Arcade dwellers, gamers, and martial arts enthusiasts are gearing up for one of the most anticipated video game releases of the year--"Street Fighter X Tekken." The combat-based game combines two classic kingpins of the genre into one ultra-competitive smack down.
On March 8th the game will be available for Sony PlayStation platforms and Xbox 360 gaming consoles, but there is one question for fans to consider: How will two games with such drastically different styles mesh into one cohesive playing mode?
Any gamer familiar with their way around the ring when it comes to these combatant competitions knows that each has their own unique approach.
The "Tekken" series is known for its 3-D stages and aggressive game-play style, with competitors going punch for punch right from the start. "Street Fighter," by comparison, requires more of a strategic mindset in terms of concocting combo attacks.
One of the biggest questions that may be brewing in players' minds is the 3-D versus 2-D element. How will combining a flat side-scroller format with a deeper fighting environment translate?
"What we've tried to do here is merge the two so that you retain some of the more thoughtful approach that you associate with 'Street Fighter,' while also getting a taste of that more 'in your face' 'Tekken' style," said Capcom's Yoshinori Ono according to SiliconEra.
But the companies behind the two franchises, Capcom and IGN, have already attempted to bridge the gap between "Street Fighter" fanatics and "Tekken" gurus. "Cross Assault" is the first ever reality show based on gaming.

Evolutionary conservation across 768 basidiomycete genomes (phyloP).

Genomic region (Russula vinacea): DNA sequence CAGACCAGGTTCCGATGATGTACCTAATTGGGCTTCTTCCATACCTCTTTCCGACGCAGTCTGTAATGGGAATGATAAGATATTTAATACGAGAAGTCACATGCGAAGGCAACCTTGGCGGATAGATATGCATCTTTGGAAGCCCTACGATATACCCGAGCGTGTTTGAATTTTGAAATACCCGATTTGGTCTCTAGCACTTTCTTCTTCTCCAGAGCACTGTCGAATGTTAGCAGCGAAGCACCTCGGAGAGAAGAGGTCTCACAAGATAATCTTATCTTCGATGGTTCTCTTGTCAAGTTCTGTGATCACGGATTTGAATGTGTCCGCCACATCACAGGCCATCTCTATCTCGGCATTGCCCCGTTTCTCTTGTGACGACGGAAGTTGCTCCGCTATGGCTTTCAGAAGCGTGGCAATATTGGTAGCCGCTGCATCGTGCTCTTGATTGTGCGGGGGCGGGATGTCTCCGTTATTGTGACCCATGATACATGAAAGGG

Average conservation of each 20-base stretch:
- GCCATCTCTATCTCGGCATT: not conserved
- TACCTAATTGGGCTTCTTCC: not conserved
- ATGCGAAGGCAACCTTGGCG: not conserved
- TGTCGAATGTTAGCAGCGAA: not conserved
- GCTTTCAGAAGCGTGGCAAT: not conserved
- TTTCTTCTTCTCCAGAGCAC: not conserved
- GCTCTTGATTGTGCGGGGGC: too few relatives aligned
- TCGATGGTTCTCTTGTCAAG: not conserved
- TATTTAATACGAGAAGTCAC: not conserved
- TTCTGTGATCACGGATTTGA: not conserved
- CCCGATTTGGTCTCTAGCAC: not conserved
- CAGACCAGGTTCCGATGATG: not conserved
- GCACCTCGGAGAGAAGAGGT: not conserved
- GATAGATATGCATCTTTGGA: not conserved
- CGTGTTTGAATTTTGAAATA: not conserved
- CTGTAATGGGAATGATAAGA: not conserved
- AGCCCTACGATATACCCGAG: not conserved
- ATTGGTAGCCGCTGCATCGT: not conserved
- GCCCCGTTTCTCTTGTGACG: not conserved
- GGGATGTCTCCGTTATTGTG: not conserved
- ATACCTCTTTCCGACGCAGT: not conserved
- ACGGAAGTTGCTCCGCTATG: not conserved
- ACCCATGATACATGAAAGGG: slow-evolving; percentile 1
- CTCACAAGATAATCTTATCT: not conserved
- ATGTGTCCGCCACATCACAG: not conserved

Ten contestants, split evenly down the middle with "Street Fighter" and "Tekken" experts, competed head-to-head for a $25,000 prize. Fans were able to watch the competition, which took place from Feb. 22 to March 3, on IGN's official website.
Even though some fans have already embraced the mixed combat through "Cross Assault," there are still some speculations about how the characters are going to translate.
"One example is Marduk, who is a pretty surprising inclusion," said Ono to SiliconEra. "We have some other powerful grapplers in 'Street Fighter' but nobody that moves the way he does."
But Xbox 360 players may be in for an unpleasant surprise with the game's release. Capcom has put programming code for additional characters on the disc of the Xbox 360 version of the game, according to gaming news source Destructoid. As a result, Xbox 360 owners may be charged to unlock these features, while PS3 owners will get the unlock codes for free. This applies to specific characters such as Mega man and Pac-Man.
"You've been found out Capcom," wrote Destructoid's Jonathan Holmes. "And I don't think saying that this DLC (downloadable content) has a 'special budget' is going to help you out of this one."
Holmes pointed out that the limited content could drive Xbox players away from the new game.
Despite these conflicts, mixed fighting games have a history of thriving among the video game population. "Marvel vs. Capcom," which blends Marvel comic book heroes with classic Capcom characters, is one of the biggest titles in the gaming industry. The "Super Smash Bros." series has been around since the early 1990s, and combines iconic Nintendo characters into one eclectic bash of a fighting game.
And according to Ono, "Street Fighter vs. Tekken" will uphold the mash-up game tradition.
"We think we've found a way to get the best of both and we'll just continue fine-tuning so that the final result is a perfect marriage and a unique game in its own right."
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